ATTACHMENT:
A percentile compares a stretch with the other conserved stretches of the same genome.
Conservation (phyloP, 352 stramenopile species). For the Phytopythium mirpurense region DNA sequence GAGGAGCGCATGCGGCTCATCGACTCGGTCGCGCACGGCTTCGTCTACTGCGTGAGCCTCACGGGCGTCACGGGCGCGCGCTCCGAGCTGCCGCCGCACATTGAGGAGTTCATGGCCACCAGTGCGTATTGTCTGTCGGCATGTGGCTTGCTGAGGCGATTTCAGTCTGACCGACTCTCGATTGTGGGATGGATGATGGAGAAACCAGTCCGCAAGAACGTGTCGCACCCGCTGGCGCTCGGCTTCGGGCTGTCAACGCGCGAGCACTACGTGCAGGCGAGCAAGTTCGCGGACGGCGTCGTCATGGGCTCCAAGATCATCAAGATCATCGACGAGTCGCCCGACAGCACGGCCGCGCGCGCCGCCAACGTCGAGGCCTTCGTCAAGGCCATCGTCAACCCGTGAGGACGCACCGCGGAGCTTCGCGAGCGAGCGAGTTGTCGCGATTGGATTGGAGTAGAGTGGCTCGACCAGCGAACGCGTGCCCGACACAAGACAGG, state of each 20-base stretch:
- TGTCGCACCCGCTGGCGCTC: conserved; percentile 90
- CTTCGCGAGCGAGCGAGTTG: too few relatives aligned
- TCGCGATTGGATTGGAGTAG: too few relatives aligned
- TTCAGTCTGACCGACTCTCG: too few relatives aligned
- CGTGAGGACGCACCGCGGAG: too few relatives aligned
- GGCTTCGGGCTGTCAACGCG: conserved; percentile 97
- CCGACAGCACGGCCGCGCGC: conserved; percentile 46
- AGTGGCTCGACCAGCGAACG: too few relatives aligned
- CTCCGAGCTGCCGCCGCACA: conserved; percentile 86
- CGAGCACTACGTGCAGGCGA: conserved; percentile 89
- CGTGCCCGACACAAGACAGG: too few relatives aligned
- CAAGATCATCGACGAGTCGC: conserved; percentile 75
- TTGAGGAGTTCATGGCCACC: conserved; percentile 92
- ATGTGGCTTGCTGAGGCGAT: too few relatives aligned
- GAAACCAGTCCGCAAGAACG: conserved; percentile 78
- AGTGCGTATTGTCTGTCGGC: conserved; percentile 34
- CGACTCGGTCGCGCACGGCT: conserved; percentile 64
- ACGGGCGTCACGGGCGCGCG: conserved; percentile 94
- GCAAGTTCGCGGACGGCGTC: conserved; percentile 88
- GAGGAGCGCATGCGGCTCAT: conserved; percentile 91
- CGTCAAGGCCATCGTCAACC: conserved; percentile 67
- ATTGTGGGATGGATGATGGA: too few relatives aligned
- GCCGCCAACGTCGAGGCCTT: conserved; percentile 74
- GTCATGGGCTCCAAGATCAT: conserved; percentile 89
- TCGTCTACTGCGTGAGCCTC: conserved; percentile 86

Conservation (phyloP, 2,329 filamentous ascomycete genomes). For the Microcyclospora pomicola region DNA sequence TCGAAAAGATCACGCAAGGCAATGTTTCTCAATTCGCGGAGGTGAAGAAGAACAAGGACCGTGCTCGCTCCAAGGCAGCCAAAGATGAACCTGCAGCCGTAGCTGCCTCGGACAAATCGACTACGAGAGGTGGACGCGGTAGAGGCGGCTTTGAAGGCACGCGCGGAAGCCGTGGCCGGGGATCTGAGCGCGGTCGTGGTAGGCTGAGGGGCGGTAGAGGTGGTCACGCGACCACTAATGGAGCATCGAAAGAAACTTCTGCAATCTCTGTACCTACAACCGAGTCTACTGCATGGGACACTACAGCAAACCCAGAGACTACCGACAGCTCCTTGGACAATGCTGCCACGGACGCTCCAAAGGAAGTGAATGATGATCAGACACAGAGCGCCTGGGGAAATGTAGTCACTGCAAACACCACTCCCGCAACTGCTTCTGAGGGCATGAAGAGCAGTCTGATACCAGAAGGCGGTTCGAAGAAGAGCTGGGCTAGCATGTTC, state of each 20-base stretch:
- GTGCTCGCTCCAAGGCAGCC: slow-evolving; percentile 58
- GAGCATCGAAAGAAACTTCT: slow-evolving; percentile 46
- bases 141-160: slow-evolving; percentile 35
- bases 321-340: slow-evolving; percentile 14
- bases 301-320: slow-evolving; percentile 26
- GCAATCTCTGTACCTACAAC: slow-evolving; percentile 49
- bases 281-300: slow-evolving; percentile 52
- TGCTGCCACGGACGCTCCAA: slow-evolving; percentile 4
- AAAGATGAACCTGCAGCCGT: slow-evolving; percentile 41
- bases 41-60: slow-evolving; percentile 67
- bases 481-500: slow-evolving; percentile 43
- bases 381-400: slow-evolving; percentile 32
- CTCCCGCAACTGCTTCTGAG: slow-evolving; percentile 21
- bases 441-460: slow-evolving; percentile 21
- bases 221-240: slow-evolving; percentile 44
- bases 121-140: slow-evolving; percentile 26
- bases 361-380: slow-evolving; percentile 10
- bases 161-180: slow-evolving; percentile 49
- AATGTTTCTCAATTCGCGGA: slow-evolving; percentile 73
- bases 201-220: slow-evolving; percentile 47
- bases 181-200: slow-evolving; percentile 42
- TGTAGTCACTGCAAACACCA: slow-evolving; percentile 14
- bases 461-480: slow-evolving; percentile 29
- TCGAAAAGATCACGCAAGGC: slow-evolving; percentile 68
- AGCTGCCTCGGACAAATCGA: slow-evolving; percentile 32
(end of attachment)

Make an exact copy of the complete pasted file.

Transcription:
A percentile compares a stretch with the other conserved stretches of the same genome.
Conservation (phyloP, 352 stramenopile species). For the Phytopythium mirpurense region DNA sequence GAGGAGCGCATGCGGCTCATCGACTCGGTCGCGCACGGCTTCGTCTACTGCGTGAGCCTCACGGGCGTCACGGGCGCGCGCTCCGAGCTGCCGCCGCACATTGAGGAGTTCATGGCCACCAGTGCGTATTGTCTGTCGGCATGTGGCTTGCTGAGGCGATTTCAGTCTGACCGACTCTCGATTGTGGGATGGATGATGGAGAAACCAGTCCGCAAGAACGTGTCGCACCCGCTGGCGCTCGGCTTCGGGCTGTCAACGCGCGAGCACTACGTGCAGGCGAGCAAGTTCGCGGACGGCGTCGTCATGGGCTCCAAGATCATCAAGATCATCGACGAGTCGCCCGACAGCACGGCCGCGCGCGCCGCCAACGTCGAGGCCTTCGTCAAGGCCATCGTCAACCCGTGAGGACGCACCGCGGAGCTTCGCGAGCGAGCGAGTTGTCGCGATTGGATTGGAGTAGAGTGGCTCGACCAGCGAACGCGTGCCCGACACAAGACAGG, state of each 20-base stretch:
- TGTCGCACCCGCTGGCGCTC: conserved; percentile 90
- CTTCGCGAGCGAGCGAGTTG: too few relatives aligned
- TCGCGATTGGATTGGAGTAG: too few relatives aligned
- TTCAGTCTGACCGACTCTCG: too few relatives aligned
- CGTGAGGACGCACCGCGGAG: too few relatives aligned
- GGCTTCGGGCTGTCAACGCG: conserved; percentile 97
- CCGACAGCACGGCCGCGCGC: conserved; percentile 46
- AGTGGCTCGACCAGCGAACG: too few relatives aligned
- CTCCGAGCTGCCGCCGCACA: conserved; percentile 86
- CGAGCACTACGTGCAGGCGA: conserved; percentile 89
- CGTGCCCGACACAAGACAGG: too few relatives aligned
- CAAGATCATCGACGAGTCGC: conserved; percentile 75
- TTGAGGAGTTCATGGCCACC: conserved; percentile 92
- ATGTGGCTTGCTGAGGCGAT: too few relatives aligned
- GAAACCAGTCCGCAAGAACG: conserved; percentile 78
- AGTGCGTATTGTCTGTCGGC: conserved; percentile 34
- CGACTCGGTCGCGCACGGCT: conserved; percentile 64
- ACGGGCGTCACGGGCGCGCG: conserved; percentile 94
- GCAAGTTCGCGGACGGCGTC: conserved; percentile 88
- GAGGAGCGCATGCGGCTCAT: conserved; percentile 91
- CGTCAAGGCCATCGTCAACC: conserved; percentile 67
- ATTGTGGGATGGATGATGGA: too few relatives aligned
- GCCGCCAACGTCGAGGCCTT: conserved; percentile 74
- GTCATGGGCTCCAAGATCAT: conserved; percentile 89
- TCGTCTACTGCGTGAGCCTC: conserved; percentile 86

Conservation (phyloP, 2,329 filamentous ascomycete genomes). For the Microcyclospora pomicola region DNA sequence TCGAAAAGATCACGCAAGGCAATGTTTCTCAATTCGCGGAGGTGAAGAAGAACAAGGACCGTGCTCGCTCCAAGGCAGCCAAAGATGAACCTGCAGCCGTAGCTGCCTCGGACAAATCGACTACGAGAGGTGGACGCGGTAGAGGCGGCTTTGAAGGCACGCGCGGAAGCCGTGGCCGGGGATCTGAGCGCGGTCGTGGTAGGCTGAGGGGCGGTAGAGGTGGTCACGCGACCACTAATGGAGCATCGAAAGAAACTTCTGCAATCTCTGTACCTACAACCGAGTCTACTGCATGGGACACTACAGCAAACCCAGAGACTACCGACAGCTCCTTGGACAATGCTGCCACGGACGCTCCAAAGGAAGTGAATGATGATCAGACACAGAGCGCCTGGGGAAATGTAGTCACTGCAAACACCACTCCCGCAACTGCTTCTGAGGGCATGAAGAGCAGTCTGATACCAGAAGGCGGTTCGAAGAAGAGCTGGGCTAGCATGTTC, state of each 20-base stretch:
- GTGCTCGCTCCAAGGCAGCC: slow-evolving; percentile 58
- GAGCATCGAAAGAAACTTCT: slow-evolving; percentile 46
- bases 141-160: slow-evolving; percentile 35
- bases 321-340: slow-evolving; percentile 14
- bases 301-320: slow-evolving; percentile 26
- GCAATCTCTGTACCTACAAC: slow-evolving; percentile 49
- bases 281-300: slow-evolving; percentile 52
- TGCTGCCACGGACGCTCCAA: slow-evolving; percentile 4
- AAAGATGAACCTGCAGCCGT: slow-evolving; percentile 41
- bases 41-60: slow-evolving; percentile 67
- bases 481-500: slow-evolving; percentile 43
- bases 381-400: slow-evolving; percentile 32
- CTCCCGCAACTGCTTCTGAG: slow-evolving; percentile 21
- bases 441-460: slow-evolving; percentile 21
- bases 221-240: slow-evolving; percentile 44
- bases 121-140: slow-evolving; percentile 26
- bases 361-380: slow-evolving; percentile 10
- bases 161-180: slow-evolving; percentile 49
- AATGTTTCTCAATTCGCGGA: slow-evolving; percentile 73
- bases 201-220: slow-evolving; percentile 47
- bases 181-200: slow-evolving; percentile 42
- TGTAGTCACTGCAAACACCA: slow-evolving; percentile 14
- bases 461-480: slow-evolving; percentile 29
- TCGAAAAGATCACGCAAGGC: slow-evolving; percentile 68
- AGCTGCCTCGGACAAATCGA: slow-evolving; percentile 32